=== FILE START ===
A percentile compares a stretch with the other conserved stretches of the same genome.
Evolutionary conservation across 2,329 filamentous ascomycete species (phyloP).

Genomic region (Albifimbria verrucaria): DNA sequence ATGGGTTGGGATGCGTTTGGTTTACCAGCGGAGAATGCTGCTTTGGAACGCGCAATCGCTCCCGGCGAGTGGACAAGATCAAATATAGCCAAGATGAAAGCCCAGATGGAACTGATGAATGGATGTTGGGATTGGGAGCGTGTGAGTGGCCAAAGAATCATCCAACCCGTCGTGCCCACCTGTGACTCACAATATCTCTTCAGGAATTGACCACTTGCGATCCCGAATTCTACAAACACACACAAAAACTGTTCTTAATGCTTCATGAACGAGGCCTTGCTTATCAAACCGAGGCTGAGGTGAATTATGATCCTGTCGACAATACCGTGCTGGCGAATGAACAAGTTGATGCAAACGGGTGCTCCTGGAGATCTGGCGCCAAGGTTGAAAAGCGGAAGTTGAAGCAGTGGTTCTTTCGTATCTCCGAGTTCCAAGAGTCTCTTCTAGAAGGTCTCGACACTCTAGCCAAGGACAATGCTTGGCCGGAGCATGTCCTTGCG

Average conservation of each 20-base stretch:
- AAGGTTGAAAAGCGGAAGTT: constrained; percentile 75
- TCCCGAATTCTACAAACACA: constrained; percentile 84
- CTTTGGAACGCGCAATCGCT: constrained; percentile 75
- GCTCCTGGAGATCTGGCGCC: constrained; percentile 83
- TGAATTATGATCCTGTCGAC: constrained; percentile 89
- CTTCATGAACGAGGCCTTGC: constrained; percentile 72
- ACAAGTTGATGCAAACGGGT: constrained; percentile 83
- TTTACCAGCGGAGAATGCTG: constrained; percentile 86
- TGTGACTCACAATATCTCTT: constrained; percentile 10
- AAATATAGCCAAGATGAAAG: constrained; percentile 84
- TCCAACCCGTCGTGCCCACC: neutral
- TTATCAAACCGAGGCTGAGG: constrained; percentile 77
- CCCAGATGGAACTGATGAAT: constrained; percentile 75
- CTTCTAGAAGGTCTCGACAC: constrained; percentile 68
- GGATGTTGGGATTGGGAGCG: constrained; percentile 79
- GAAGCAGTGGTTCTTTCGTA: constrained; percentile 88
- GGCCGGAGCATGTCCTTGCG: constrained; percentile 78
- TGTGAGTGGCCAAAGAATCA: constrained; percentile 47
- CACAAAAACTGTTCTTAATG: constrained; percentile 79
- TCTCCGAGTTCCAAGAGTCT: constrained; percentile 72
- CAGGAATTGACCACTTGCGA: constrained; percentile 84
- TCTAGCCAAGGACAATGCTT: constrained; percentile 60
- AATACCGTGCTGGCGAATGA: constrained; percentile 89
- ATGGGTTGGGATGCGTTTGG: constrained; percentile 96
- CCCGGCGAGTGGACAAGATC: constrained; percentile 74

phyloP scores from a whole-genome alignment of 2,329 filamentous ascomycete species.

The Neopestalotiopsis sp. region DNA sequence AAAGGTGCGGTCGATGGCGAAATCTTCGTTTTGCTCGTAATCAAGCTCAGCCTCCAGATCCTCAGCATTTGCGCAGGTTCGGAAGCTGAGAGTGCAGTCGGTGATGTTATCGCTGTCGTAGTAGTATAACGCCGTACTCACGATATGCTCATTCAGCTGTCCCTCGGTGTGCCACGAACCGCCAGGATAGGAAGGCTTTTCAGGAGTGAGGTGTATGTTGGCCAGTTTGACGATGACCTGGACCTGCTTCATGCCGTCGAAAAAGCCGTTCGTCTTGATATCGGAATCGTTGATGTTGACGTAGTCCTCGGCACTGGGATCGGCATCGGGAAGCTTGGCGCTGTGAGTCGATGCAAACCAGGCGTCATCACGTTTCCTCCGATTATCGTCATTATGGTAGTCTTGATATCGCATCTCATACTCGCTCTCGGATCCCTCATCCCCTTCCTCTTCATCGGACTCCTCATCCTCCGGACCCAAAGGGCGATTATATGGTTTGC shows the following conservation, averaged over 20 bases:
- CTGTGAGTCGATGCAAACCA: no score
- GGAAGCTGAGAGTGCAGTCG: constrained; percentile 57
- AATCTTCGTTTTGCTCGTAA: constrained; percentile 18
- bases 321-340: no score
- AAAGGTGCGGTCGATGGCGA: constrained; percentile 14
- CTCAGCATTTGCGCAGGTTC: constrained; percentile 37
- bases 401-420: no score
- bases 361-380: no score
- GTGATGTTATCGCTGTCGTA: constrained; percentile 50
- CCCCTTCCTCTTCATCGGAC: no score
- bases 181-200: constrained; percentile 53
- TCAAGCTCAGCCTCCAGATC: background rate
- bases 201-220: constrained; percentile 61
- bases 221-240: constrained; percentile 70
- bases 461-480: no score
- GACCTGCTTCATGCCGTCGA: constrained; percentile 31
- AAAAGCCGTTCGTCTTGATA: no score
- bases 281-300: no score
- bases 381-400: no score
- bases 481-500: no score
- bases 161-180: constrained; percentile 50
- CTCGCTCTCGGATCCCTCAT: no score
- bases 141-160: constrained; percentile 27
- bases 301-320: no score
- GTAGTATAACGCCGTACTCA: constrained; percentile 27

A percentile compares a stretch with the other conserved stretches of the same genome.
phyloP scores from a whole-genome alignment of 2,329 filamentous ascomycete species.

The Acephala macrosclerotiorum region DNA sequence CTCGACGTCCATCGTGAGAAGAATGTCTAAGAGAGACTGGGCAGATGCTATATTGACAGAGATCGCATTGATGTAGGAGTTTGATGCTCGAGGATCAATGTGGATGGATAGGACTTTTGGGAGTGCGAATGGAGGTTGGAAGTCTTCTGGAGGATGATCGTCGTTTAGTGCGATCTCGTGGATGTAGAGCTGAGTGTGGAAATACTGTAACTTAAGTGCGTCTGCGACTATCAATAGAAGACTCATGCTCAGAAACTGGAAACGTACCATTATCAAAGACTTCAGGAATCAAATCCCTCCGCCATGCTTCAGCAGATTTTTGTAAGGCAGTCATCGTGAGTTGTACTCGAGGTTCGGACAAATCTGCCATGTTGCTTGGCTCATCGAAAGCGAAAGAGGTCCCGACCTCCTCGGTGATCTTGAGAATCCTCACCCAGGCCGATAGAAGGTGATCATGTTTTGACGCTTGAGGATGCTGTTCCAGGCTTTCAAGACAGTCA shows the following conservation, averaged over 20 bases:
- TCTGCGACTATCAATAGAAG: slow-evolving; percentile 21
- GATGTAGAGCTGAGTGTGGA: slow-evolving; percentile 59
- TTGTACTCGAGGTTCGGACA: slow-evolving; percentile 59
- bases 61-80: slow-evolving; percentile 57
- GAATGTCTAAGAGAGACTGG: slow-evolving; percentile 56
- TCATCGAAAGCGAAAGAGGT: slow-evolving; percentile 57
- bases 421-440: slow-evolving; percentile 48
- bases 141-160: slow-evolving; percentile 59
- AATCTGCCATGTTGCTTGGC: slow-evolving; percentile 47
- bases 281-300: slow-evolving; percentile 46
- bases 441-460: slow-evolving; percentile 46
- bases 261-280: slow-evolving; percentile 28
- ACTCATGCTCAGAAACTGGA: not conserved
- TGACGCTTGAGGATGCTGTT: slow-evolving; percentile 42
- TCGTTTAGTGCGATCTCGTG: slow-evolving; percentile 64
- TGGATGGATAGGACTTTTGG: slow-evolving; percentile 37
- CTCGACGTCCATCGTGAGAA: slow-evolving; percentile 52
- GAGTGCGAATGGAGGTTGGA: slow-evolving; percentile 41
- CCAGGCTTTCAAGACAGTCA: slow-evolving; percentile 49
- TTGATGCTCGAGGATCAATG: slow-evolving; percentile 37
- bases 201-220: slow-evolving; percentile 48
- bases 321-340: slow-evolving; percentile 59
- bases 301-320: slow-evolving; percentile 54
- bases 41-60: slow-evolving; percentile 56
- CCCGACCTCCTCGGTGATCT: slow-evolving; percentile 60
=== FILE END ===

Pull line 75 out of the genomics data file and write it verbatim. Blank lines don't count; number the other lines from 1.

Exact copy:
- TGGATGGATAGGACTTTTGG: slow-evolving; percentile 37